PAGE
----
The SECURE Act: Six Significant Changes to Federal Retirement Savings Regulations

The SECURE Act and six significant changes to federal retirement savings regulations. Some of these changes are good...and some are not-so-good. Make sure you understand how these changes impact your personal retirement savings options.

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We have been tracking the “Setting Every Community Up for Retirement Enhancement” Act, known as the SECURE Act since it was approved by the House in May. Congress added it to the year-end spending bill that was approved by the House on December 17th and by the Senate on December 19th. President Trump signed it on December 20th.

While it is called the SECURE Act, it is really a mixed bag of new regulations – some good and some bad. The main two aims of the legislation seem to be to encourage more retirement savings and to increase tax revenue the government derives from IRA distributions. Whether you come out ahead is based on your individual circumstances.

The key provisions of the SECURE Act are:

Change to Required Minimum Distribution (RMD) Age

The age at which you must begin taking mandatory distributions from IRAs has been increased to age 72 from 70 ½. This change only applies to people who turn 70 ½ after December 31, 2019. Those who turned 70 ½ in 2019 still need to take RMDs as they would have prior to the new law.

For people who work past age 70 ½ this change can be helpful as they can wait a year and a half before taking a taxable distribution. For those wanting to do Roth Conversions spread out over several years, the change can also be helpful.

IRA Contributions after age 70 ½ are Now Allowed

Prior to the bill’s passage, an individual had to stop making contributions to an IRA at age 70 ½. Under the new law, any person who has earned income can continue to contribute up to any age.

For those people working well past what is considered ‘normal’ retirement age this can give them a few more years savings. It can also help those still working to offset their RMDs once they reach age 72. Another thing to consider is that there is no RMD requirement for your 401(k) at your current employer; you may want to consider rolling IRA money into your current plan if you would like to avoid RMDs while still working.

Inherited IRA Accounts

If you inherit an IRA from a non-spouse, you must take the money completely out of the inherited IRA within 10 years. Previously, you could limit distributions to RMDs based on your life expectancy. This change is potentially the largest revenue generator due to most people inheriting their parents’ IRAs when they are in their peak earning years; IRA distributions are added to ordinary income to determine your total tax liability.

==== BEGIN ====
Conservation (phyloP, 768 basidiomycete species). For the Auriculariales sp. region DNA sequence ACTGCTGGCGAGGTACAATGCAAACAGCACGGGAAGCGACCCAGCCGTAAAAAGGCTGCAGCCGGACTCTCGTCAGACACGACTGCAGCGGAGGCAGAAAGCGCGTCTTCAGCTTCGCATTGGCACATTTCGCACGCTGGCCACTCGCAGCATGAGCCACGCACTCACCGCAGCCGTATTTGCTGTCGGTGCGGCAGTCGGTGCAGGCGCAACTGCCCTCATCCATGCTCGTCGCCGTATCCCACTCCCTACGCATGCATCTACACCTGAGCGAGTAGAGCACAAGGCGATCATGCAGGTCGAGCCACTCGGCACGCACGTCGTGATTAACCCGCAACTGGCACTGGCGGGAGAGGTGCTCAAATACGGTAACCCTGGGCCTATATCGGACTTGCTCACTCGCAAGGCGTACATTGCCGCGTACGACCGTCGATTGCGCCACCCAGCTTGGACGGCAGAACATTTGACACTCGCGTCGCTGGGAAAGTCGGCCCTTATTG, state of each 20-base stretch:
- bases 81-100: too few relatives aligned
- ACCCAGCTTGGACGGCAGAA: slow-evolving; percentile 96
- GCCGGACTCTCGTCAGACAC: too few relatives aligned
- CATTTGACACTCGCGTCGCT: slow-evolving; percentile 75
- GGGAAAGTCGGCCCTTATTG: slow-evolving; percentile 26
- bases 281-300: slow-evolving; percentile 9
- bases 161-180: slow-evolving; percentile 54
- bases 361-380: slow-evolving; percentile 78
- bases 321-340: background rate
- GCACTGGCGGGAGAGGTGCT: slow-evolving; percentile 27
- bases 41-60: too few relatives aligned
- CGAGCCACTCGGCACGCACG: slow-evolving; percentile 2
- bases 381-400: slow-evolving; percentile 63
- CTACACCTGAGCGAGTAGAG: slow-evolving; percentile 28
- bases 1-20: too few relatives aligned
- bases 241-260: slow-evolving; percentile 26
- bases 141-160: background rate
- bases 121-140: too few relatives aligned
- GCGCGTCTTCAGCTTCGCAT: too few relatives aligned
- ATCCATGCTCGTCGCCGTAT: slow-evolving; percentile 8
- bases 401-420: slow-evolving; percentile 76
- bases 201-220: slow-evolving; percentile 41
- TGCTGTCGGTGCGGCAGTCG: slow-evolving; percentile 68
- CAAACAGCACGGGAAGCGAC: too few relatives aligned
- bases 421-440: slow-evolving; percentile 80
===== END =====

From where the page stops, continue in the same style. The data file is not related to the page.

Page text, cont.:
There are exceptions to the new rules for minor children, disabled individuals and people less than 10 years younger than the decedent. If you already have an inherited IRA, you are also exempt from the new rules; they only apply to IRA’s inherited in 2020 and beyond.

One helpful provision in the 10-year distribution rule is that you must fully distribute the IRA ‘within 10 years.’ For those who inherit an IRA while still working, they may want to delay taking the IRA distributions until retired. For instance, if an individual who plans to retire at 66 inherits an IRA from a parent at age 62. They could delay distributions until retirement at age 66. The distributions, which now need to be taken out within 6 years, could allow this person to delay their Social Security filing in order to increase their benefit.

Part-time Workers can now Participate in 401(k) Plans

Employers, prior to passage, could choose whether to let part-time employees (less than 1,000 hours per year) participate in 401(k)’s. Now any part-time employee with at least 500 hours per year for three consecutive years must be given the opportunity to participate. The employer does not have to provide matching contributions for these employees and these employees are not included in top-heavy testing of the plan.

This change can help people who choose to work part-time or those in a circumstance where they work two or more part-time jobs. The only cost to the employer is the administration expense of including these employees in the plan; this could potentially increase the expenses of the plan as there would potentially be more small accounts to have to track.

Annuities can more Easily be Offered in 401(k) Plans

While plans are not required to offer annuities, the new law makes it easier to do so. Annuities offer provisions, such as lifetime income, that are not available from mutual funds or other 401(k) investments. These provisions may be attractive for employees nearing retirement in order to provide a more consistent income in retirement.

The SECURE Act also allows small businesses to join with other small businesses to offer “multiple employers plans”. This can reduce costs to small businesses to make offering retirement plans more affordable.

529 College Savings Plans

Up to $10,000 can be withdrawn to repay student loans. I see this provision being used rarely; if you had $10,000 in a 529 plan that you could access why would you borrow $10,000, other than (maybe) a tax deduction for the contribution.

Next Steps

If any of these provisions apply to you, you should make an appointment with your financial advisor for a retirement plan review. You may also want to download the Presidential 2020 Key Data Reference Guide. This guide outlines the new year’s tax brackets, contribution limits, and standard deduction amounts as well as other information regarding taxes and saving for retirement.

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